WIU implements new mentoring program to combat declining student - WGEM.com: Quincy News, Weather, Sports, and Radio

WIU implements new mentoring program to combat declining student retention rate


More than a third of Western Illinois University's freshman last year didn't come back for their sophomore year.

Officials are now working to change that statistic.

An important part of a college experience for many students is making new friends.

But you can walk up to just about any student on WIU's campus and they'll tell you they made friends they ended up never seeing again.

"A lot of my friends didn't come back because it's like really far from home and they were really homesick,' said  Sarah Hopkins.

'They found a better school or they didn't like the environment,' said Jasmine Crawford.

'I also had a friend who just could not keep his grades up and his parents wouldn't pay for it anymore," said Richard Houzenga.

Dr. Gary Biller, WIU's Vice President for student services says another reason for the decline in student retention is over half of last year's freshman were first generation college students, meaning neither of their parents went to college.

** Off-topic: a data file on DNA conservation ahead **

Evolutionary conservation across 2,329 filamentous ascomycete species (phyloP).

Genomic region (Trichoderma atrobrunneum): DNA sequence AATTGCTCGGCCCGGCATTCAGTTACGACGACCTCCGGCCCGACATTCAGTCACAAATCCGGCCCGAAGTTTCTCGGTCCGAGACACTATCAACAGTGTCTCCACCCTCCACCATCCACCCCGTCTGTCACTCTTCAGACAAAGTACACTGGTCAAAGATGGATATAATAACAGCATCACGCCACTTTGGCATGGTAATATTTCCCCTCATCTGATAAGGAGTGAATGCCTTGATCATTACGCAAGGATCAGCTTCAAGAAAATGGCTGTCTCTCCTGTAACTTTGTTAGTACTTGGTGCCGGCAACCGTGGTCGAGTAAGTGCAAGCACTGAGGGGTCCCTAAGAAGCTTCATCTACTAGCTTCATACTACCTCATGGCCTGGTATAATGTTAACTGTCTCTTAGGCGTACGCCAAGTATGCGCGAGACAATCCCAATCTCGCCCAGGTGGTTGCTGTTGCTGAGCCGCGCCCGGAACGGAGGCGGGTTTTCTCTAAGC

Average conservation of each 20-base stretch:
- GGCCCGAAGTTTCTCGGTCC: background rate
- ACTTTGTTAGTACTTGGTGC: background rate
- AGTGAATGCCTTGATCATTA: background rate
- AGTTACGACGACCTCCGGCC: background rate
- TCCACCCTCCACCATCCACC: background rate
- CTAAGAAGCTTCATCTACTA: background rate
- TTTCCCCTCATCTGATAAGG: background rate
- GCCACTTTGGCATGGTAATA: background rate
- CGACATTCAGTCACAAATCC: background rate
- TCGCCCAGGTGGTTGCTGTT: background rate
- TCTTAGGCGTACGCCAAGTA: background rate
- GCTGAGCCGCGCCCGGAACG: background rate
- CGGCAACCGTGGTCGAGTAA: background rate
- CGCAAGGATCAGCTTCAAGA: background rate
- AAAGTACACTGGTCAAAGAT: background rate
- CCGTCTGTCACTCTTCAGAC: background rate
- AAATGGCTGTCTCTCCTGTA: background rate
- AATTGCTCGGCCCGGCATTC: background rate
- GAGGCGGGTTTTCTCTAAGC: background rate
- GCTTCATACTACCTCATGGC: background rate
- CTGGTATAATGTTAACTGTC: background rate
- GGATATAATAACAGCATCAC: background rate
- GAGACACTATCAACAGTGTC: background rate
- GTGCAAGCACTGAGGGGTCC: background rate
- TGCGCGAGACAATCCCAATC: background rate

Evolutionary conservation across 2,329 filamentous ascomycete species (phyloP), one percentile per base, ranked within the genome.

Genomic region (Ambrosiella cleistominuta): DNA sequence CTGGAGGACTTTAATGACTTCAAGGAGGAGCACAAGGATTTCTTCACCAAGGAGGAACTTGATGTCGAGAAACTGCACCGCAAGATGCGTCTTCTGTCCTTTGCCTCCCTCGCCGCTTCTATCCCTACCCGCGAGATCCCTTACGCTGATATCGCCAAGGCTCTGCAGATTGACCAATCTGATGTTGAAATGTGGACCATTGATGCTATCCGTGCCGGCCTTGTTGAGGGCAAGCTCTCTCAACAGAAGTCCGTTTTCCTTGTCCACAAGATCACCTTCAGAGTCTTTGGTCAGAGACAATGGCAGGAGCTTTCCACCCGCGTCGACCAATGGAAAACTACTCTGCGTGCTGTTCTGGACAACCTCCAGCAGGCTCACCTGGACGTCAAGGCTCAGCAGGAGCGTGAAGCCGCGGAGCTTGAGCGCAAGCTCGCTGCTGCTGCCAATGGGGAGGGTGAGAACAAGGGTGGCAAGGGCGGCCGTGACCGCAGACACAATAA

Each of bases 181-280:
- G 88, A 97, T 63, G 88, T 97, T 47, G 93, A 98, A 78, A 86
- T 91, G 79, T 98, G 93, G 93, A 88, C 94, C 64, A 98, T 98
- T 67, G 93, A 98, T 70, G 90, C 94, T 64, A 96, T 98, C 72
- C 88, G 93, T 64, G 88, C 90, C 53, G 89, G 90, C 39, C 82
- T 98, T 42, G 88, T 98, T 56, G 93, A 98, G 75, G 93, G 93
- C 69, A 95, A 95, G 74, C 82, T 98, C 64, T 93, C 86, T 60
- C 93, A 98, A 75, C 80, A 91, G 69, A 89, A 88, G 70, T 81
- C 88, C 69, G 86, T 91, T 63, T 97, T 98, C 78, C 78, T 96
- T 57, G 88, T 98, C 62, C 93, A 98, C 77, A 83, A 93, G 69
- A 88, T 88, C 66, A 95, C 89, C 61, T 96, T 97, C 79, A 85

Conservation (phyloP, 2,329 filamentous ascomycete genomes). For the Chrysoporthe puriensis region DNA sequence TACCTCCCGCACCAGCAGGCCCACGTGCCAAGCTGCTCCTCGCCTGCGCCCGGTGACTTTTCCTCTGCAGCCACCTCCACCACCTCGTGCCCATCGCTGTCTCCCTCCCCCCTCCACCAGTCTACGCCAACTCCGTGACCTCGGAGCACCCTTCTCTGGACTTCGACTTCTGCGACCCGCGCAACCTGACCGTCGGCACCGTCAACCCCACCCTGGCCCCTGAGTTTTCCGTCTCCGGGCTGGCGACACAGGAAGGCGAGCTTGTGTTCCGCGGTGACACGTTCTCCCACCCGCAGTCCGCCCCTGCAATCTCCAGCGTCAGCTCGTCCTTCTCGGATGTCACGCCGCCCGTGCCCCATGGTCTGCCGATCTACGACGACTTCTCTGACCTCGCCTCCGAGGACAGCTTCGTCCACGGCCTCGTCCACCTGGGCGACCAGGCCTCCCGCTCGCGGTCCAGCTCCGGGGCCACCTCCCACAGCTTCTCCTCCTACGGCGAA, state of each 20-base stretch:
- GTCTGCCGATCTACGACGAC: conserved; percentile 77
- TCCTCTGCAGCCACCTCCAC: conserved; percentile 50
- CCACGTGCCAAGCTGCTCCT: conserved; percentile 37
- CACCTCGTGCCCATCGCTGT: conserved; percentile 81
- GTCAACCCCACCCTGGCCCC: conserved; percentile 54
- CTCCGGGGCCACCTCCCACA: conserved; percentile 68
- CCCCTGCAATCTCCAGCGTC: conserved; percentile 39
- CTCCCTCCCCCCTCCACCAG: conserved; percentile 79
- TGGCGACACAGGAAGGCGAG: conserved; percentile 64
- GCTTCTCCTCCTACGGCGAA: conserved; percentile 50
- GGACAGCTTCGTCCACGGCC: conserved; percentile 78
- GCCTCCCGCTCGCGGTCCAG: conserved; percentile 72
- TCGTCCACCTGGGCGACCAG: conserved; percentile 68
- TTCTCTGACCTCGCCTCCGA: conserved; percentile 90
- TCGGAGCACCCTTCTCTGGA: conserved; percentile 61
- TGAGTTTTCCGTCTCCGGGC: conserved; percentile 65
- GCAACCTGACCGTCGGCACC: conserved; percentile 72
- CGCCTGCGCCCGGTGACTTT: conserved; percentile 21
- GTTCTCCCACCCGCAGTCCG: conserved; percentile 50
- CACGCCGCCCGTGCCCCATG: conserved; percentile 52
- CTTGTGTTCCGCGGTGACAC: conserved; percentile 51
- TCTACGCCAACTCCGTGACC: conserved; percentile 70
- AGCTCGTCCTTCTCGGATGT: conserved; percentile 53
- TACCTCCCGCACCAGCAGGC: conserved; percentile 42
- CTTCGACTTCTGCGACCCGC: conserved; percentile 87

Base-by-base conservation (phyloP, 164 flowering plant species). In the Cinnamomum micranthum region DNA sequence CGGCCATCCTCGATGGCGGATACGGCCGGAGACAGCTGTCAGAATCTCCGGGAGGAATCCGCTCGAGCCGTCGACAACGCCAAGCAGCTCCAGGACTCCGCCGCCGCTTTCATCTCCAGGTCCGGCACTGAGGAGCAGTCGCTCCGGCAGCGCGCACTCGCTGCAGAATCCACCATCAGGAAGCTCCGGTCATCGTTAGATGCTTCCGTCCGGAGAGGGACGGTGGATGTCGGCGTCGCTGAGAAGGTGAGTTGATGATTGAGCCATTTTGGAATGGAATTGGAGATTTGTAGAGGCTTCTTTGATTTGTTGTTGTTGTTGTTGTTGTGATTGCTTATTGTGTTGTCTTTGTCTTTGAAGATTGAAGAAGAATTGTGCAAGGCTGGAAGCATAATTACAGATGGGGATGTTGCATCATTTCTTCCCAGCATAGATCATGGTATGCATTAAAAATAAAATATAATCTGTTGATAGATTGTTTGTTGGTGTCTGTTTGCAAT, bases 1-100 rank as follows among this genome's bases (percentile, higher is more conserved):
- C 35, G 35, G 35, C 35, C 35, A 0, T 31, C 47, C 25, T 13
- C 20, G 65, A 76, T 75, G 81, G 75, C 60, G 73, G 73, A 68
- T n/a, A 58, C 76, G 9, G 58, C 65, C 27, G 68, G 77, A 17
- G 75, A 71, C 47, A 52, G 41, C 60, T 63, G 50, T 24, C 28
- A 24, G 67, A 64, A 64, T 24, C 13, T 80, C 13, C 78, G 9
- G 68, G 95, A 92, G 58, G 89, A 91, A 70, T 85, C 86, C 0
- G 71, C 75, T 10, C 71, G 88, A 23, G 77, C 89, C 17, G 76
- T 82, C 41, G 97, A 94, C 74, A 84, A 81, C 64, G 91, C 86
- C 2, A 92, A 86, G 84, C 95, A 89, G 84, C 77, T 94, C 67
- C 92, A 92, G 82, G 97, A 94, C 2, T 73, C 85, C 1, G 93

To help bring students back, the school implemented "Building connections," a new mentoring program.

Dr. Biller says the school decided to start the building connections program to keep freshman from walking out these doors permanently.

"They'll talk about how to schedule your time and how to study and help them find various offices on campus that they may not know where they are," said Dr. Biller.;

Students are mentored by 220 members of WIU's faculty and staff who volunteer their time to help incoming freshman.

Something Richard Houzenga, a junior at WIU, says should help encourage students.

"It's probably a good thing that they start enforcing it more it will keep them on track," said Houzenga.

Dr. Biller says getting students involved is key in making sure their college experience is a good one.

"It's just those kind of transition issues that we hope will help the students get connected to the services and the people and the things that they need to be successful at Western Illinois University," said Houzenga.

Parents can also do their part to keep their child from dropping out if he or she is feeling a bit homesick.

Some helpful tips: write them a letter or send them a care package in the mail. Doing these simple things may help them feel a bit more comfortable in a new environment.


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